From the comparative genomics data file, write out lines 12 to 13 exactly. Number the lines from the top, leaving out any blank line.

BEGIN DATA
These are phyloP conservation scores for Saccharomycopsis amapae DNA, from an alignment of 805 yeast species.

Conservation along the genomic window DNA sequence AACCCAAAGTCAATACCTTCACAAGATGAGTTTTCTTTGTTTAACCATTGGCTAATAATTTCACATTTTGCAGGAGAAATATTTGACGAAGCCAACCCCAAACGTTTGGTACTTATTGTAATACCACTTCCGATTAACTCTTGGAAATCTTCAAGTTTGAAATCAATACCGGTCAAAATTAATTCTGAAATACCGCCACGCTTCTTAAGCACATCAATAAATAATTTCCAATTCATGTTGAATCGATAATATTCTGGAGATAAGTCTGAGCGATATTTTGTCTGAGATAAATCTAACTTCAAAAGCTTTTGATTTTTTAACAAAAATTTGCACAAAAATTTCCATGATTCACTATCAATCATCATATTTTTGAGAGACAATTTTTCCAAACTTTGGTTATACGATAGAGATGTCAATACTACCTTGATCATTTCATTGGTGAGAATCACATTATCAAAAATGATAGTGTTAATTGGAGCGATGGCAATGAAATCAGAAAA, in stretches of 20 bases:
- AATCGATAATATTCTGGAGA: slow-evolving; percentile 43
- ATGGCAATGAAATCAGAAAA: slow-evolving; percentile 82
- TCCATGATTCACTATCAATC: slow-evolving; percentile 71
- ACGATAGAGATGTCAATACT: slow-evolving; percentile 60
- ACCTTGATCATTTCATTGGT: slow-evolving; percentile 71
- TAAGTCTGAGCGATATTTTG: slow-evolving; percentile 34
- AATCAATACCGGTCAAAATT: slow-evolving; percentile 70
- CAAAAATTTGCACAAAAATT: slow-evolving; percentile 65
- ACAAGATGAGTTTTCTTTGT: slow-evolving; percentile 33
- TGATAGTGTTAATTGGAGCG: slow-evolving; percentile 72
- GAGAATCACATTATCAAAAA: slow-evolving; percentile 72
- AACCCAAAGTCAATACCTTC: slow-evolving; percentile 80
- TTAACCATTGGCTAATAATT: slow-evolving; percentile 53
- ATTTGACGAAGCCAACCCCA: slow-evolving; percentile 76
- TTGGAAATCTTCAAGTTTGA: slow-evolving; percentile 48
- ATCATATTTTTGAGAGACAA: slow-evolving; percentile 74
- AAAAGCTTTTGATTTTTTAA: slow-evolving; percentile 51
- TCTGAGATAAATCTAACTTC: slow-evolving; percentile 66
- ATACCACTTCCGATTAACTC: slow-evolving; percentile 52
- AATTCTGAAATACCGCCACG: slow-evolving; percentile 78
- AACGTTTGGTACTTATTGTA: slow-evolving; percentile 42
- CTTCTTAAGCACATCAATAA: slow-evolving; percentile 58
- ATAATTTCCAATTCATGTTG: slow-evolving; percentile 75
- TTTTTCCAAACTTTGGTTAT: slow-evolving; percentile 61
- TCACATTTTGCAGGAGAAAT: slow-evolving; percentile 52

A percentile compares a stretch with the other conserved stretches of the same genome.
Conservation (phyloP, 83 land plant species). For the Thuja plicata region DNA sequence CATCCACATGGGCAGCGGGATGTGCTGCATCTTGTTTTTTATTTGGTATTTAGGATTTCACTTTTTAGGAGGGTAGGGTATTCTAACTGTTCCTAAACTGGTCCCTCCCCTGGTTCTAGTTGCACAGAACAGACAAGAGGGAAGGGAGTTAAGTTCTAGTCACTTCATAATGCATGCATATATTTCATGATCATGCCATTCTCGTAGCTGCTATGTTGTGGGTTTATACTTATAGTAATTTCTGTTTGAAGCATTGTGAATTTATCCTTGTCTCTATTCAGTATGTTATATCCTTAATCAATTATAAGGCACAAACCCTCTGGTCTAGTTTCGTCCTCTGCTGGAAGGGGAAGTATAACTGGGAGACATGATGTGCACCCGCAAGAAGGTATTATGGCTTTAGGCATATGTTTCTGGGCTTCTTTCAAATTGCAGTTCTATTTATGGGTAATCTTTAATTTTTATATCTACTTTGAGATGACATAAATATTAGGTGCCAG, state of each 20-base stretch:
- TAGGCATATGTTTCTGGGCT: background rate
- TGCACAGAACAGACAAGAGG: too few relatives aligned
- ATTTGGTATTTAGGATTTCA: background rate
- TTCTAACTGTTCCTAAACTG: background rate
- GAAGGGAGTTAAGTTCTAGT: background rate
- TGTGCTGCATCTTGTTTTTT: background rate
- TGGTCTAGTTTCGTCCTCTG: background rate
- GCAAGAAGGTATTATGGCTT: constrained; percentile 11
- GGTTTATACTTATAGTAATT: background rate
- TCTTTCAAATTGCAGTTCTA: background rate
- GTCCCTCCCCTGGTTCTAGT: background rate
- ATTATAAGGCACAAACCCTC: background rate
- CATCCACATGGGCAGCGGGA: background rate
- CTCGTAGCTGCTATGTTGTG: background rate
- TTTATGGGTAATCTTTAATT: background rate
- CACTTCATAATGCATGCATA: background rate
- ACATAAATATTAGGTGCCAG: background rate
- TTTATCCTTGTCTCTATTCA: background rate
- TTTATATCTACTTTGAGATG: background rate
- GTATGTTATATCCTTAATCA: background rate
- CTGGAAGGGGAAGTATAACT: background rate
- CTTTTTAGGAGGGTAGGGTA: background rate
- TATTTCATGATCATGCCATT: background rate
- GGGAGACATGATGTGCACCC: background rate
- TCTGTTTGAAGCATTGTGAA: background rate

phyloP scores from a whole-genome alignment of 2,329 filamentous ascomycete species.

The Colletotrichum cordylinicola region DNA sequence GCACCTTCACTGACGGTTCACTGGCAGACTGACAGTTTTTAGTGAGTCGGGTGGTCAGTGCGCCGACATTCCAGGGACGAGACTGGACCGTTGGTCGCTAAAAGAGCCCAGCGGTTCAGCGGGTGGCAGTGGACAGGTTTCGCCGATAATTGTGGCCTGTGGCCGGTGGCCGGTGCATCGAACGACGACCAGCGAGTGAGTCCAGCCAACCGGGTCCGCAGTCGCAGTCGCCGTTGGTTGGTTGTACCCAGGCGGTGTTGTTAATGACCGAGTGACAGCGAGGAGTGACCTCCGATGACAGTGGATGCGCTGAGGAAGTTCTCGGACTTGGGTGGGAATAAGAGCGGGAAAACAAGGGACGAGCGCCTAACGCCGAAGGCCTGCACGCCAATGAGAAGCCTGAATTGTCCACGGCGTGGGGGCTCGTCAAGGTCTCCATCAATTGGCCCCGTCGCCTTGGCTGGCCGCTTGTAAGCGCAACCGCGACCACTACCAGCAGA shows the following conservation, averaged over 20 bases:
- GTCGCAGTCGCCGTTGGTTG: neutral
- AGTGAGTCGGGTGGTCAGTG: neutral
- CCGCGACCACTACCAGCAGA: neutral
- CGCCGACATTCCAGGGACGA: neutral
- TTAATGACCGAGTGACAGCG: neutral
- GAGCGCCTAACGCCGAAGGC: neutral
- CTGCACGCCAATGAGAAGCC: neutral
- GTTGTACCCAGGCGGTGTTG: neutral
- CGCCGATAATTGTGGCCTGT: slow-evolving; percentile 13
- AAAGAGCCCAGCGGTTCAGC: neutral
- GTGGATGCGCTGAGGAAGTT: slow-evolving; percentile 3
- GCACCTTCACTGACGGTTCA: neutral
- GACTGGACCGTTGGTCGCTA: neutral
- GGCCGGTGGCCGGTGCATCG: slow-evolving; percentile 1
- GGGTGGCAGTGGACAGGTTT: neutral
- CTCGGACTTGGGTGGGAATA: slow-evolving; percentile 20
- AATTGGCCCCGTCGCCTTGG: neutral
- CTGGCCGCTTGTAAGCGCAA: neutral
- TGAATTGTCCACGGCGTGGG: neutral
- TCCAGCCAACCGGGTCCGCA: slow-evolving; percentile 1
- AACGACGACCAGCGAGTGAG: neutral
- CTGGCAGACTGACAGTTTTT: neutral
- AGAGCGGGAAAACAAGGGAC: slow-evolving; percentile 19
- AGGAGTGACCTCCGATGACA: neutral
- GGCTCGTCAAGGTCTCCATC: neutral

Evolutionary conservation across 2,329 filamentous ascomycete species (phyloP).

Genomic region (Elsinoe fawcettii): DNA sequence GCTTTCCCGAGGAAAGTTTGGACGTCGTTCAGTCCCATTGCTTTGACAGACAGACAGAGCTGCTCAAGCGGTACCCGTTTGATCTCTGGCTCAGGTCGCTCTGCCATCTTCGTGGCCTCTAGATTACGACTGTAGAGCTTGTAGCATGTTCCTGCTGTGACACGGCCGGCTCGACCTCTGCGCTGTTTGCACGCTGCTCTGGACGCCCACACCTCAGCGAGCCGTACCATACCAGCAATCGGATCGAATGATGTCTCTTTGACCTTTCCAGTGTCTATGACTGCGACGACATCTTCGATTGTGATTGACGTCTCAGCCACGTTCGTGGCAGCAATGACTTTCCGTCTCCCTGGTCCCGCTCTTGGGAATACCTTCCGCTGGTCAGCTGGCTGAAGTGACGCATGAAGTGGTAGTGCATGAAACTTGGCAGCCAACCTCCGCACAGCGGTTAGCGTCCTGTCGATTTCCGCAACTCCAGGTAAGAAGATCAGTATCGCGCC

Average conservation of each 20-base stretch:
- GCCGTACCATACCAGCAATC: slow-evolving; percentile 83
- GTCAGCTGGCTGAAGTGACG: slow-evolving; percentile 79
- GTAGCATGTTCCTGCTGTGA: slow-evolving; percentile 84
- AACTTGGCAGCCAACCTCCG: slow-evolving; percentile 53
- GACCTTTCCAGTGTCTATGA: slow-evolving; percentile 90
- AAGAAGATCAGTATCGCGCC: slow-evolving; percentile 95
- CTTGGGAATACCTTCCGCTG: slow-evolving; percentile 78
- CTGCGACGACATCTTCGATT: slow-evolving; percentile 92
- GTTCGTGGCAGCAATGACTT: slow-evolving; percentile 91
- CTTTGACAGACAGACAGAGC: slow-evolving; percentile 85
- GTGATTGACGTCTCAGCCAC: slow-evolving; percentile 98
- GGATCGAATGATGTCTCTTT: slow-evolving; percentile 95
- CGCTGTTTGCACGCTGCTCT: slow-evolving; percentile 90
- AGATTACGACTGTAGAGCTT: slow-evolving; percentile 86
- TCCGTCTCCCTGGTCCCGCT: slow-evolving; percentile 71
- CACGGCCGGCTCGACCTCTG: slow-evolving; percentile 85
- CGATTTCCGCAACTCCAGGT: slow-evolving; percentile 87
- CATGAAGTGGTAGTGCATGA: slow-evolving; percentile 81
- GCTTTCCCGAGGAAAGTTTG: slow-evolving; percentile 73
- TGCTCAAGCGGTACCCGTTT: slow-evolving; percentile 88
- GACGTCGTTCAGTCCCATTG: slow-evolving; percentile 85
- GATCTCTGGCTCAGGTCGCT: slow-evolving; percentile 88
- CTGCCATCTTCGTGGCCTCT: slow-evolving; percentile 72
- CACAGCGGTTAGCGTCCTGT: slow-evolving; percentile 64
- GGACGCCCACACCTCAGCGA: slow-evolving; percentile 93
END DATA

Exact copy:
- TGATAGTGTTAATTGGAGCG: slow-evolving; percentile 72
- GAGAATCACATTATCAAAAA: slow-evolving; percentile 72